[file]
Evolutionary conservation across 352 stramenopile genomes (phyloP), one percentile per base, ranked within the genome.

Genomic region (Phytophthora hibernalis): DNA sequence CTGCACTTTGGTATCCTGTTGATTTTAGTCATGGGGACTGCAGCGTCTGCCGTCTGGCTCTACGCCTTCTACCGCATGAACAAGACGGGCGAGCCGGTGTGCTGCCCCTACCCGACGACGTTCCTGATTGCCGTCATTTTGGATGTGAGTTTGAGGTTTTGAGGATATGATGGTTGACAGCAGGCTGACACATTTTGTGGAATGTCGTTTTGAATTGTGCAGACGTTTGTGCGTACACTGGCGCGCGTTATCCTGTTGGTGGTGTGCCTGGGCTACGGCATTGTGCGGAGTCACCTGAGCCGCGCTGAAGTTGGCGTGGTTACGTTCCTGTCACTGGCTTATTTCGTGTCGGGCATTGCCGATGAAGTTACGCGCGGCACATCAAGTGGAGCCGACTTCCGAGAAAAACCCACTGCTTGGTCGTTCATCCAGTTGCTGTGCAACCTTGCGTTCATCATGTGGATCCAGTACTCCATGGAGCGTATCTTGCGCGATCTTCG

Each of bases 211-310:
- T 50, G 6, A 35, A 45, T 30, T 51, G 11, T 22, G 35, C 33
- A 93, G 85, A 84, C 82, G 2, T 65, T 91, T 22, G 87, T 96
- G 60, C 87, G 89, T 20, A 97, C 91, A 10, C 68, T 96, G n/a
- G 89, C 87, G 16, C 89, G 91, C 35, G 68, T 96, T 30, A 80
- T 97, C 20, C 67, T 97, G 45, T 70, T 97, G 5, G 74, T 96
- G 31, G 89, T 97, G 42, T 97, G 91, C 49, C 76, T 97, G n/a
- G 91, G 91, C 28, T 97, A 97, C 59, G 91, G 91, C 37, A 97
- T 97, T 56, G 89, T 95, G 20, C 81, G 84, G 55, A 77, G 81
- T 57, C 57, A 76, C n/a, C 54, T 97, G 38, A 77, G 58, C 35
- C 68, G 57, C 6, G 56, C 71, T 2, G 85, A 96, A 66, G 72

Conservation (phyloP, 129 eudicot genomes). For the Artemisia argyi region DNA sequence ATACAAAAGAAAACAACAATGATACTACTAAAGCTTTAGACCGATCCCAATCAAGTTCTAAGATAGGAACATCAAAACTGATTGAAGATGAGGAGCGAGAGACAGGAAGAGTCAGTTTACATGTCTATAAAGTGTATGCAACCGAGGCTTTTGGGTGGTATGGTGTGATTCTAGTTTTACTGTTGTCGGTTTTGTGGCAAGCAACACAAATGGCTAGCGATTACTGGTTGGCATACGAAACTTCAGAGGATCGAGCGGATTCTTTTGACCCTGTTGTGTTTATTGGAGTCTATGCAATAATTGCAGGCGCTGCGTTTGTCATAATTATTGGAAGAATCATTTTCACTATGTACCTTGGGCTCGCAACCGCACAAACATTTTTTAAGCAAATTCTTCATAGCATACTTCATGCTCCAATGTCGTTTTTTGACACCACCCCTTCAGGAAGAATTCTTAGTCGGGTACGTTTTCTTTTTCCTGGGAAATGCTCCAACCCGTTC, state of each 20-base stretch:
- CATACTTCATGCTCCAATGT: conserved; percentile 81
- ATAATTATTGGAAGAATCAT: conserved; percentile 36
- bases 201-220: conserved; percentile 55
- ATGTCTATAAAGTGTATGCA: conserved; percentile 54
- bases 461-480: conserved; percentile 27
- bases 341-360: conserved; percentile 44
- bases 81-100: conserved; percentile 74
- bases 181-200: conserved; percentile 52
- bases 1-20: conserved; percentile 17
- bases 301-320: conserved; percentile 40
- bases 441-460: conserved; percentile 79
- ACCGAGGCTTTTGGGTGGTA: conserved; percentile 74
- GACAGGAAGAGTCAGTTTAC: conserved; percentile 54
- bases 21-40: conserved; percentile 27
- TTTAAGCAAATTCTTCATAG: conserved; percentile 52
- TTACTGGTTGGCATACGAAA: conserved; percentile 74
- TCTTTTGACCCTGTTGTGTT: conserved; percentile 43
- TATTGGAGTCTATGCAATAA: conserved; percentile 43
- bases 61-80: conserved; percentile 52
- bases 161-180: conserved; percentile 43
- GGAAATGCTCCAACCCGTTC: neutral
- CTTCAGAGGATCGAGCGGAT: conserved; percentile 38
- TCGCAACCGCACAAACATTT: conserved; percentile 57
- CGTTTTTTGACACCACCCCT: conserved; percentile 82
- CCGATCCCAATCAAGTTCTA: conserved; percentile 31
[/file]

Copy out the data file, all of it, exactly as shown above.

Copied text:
Evolutionary conservation across 352 stramenopile genomes (phyloP), one percentile per base, ranked within the genome.

Genomic region (Phytophthora hibernalis): DNA sequence CTGCACTTTGGTATCCTGTTGATTTTAGTCATGGGGACTGCAGCGTCTGCCGTCTGGCTCTACGCCTTCTACCGCATGAACAAGACGGGCGAGCCGGTGTGCTGCCCCTACCCGACGACGTTCCTGATTGCCGTCATTTTGGATGTGAGTTTGAGGTTTTGAGGATATGATGGTTGACAGCAGGCTGACACATTTTGTGGAATGTCGTTTTGAATTGTGCAGACGTTTGTGCGTACACTGGCGCGCGTTATCCTGTTGGTGGTGTGCCTGGGCTACGGCATTGTGCGGAGTCACCTGAGCCGCGCTGAAGTTGGCGTGGTTACGTTCCTGTCACTGGCTTATTTCGTGTCGGGCATTGCCGATGAAGTTACGCGCGGCACATCAAGTGGAGCCGACTTCCGAGAAAAACCCACTGCTTGGTCGTTCATCCAGTTGCTGTGCAACCTTGCGTTCATCATGTGGATCCAGTACTCCATGGAGCGTATCTTGCGCGATCTTCG

Each of bases 211-310:
- T 50, G 6, A 35, A 45, T 30, T 51, G 11, T 22, G 35, C 33
- A 93, G 85, A 84, C 82, G 2, T 65, T 91, T 22, G 87, T 96
- G 60, C 87, G 89, T 20, A 97, C 91, A 10, C 68, T 96, G n/a
- G 89, C 87, G 16, C 89, G 91, C 35, G 68, T 96, T 30, A 80
- T 97, C 20, C 67, T 97, G 45, T 70, T 97, G 5, G 74, T 96
- G 31, G 89, T 97, G 42, T 97, G 91, C 49, C 76, T 97, G n/a
- G 91, G 91, C 28, T 97, A 97, C 59, G 91, G 91, C 37, A 97
- T 97, T 56, G 89, T 95, G 20, C 81, G 84, G 55, A 77, G 81
- T 57, C 57, A 76, C n/a, C 54, T 97, G 38, A 77, G 58, C 35
- C 68, G 57, C 6, G 56, C 71, T 2, G 85, A 96, A 66, G 72

Conservation (phyloP, 129 eudicot genomes). For the Artemisia argyi region DNA sequence ATACAAAAGAAAACAACAATGATACTACTAAAGCTTTAGACCGATCCCAATCAAGTTCTAAGATAGGAACATCAAAACTGATTGAAGATGAGGAGCGAGAGACAGGAAGAGTCAGTTTACATGTCTATAAAGTGTATGCAACCGAGGCTTTTGGGTGGTATGGTGTGATTCTAGTTTTACTGTTGTCGGTTTTGTGGCAAGCAACACAAATGGCTAGCGATTACTGGTTGGCATACGAAACTTCAGAGGATCGAGCGGATTCTTTTGACCCTGTTGTGTTTATTGGAGTCTATGCAATAATTGCAGGCGCTGCGTTTGTCATAATTATTGGAAGAATCATTTTCACTATGTACCTTGGGCTCGCAACCGCACAAACATTTTTTAAGCAAATTCTTCATAGCATACTTCATGCTCCAATGTCGTTTTTTGACACCACCCCTTCAGGAAGAATTCTTAGTCGGGTACGTTTTCTTTTTCCTGGGAAATGCTCCAACCCGTTC, state of each 20-base stretch:
- CATACTTCATGCTCCAATGT: conserved; percentile 81
- ATAATTATTGGAAGAATCAT: conserved; percentile 36
- bases 201-220: conserved; percentile 55
- ATGTCTATAAAGTGTATGCA: conserved; percentile 54
- bases 461-480: conserved; percentile 27
- bases 341-360: conserved; percentile 44
- bases 81-100: conserved; percentile 74
- bases 181-200: conserved; percentile 52
- bases 1-20: conserved; percentile 17
- bases 301-320: conserved; percentile 40
- bases 441-460: conserved; percentile 79
- ACCGAGGCTTTTGGGTGGTA: conserved; percentile 74
- GACAGGAAGAGTCAGTTTAC: conserved; percentile 54
- bases 21-40: conserved; percentile 27
- TTTAAGCAAATTCTTCATAG: conserved; percentile 52
- TTACTGGTTGGCATACGAAA: conserved; percentile 74
- TCTTTTGACCCTGTTGTGTT: conserved; percentile 43
- TATTGGAGTCTATGCAATAA: conserved; percentile 43
- bases 61-80: conserved; percentile 52
- bases 161-180: conserved; percentile 43
- GGAAATGCTCCAACCCGTTC: neutral
- CTTCAGAGGATCGAGCGGAT: conserved; percentile 38
- TCGCAACCGCACAAACATTT: conserved; percentile 57
- CGTTTTTTGACACCACCCCT: conserved; percentile 82
- CCGATCCCAATCAAGTTCTA: conserved; percentile 31